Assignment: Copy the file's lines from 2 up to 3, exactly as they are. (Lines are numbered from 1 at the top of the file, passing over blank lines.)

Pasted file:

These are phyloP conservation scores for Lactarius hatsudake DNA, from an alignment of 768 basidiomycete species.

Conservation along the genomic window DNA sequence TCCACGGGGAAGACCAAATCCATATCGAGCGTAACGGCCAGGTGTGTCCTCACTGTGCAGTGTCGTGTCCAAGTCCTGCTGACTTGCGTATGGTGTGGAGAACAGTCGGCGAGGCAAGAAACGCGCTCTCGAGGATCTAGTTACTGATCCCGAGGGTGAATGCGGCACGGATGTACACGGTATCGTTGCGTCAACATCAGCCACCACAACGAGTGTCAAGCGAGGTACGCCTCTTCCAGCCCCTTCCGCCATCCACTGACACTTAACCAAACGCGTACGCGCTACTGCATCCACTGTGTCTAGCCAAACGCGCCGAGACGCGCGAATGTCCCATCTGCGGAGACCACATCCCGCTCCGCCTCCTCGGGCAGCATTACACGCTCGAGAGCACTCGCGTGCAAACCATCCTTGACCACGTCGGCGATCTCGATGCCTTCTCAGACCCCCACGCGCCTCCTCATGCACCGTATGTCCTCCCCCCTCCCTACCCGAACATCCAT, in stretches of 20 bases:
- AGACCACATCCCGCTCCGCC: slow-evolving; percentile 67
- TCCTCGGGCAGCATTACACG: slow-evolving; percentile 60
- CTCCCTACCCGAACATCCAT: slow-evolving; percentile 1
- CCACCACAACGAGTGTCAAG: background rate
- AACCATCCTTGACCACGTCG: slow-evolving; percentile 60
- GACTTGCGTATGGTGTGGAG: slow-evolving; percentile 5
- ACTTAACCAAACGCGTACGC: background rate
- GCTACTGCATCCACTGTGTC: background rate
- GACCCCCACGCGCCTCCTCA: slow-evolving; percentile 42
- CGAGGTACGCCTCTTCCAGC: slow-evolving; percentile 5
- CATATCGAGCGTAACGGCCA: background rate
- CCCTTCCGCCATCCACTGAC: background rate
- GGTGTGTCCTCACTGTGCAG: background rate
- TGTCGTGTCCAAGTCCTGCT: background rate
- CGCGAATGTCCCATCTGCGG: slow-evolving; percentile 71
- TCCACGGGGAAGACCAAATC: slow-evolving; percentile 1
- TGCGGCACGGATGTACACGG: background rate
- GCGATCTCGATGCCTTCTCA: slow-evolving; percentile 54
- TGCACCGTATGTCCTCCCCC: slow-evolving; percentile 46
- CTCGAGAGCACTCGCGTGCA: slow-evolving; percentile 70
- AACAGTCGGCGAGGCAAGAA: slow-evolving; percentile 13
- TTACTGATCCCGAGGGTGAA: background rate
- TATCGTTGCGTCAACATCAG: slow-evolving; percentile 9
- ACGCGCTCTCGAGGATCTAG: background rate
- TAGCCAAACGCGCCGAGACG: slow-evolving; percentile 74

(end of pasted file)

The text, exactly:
Conservation along the genomic window DNA sequence TCCACGGGGAAGACCAAATCCATATCGAGCGTAACGGCCAGGTGTGTCCTCACTGTGCAGTGTCGTGTCCAAGTCCTGCTGACTTGCGTATGGTGTGGAGAACAGTCGGCGAGGCAAGAAACGCGCTCTCGAGGATCTAGTTACTGATCCCGAGGGTGAATGCGGCACGGATGTACACGGTATCGTTGCGTCAACATCAGCCACCACAACGAGTGTCAAGCGAGGTACGCCTCTTCCAGCCCCTTCCGCCATCCACTGACACTTAACCAAACGCGTACGCGCTACTGCATCCACTGTGTCTAGCCAAACGCGCCGAGACGCGCGAATGTCCCATCTGCGGAGACCACATCCCGCTCCGCCTCCTCGGGCAGCATTACACGCTCGAGAGCACTCGCGTGCAAACCATCCTTGACCACGTCGGCGATCTCGATGCCTTCTCAGACCCCCACGCGCCTCCTCATGCACCGTATGTCCTCCCCCCTCCCTACCCGAACATCCAT, in stretches of 20 bases:
- AGACCACATCCCGCTCCGCC: slow-evolving; percentile 67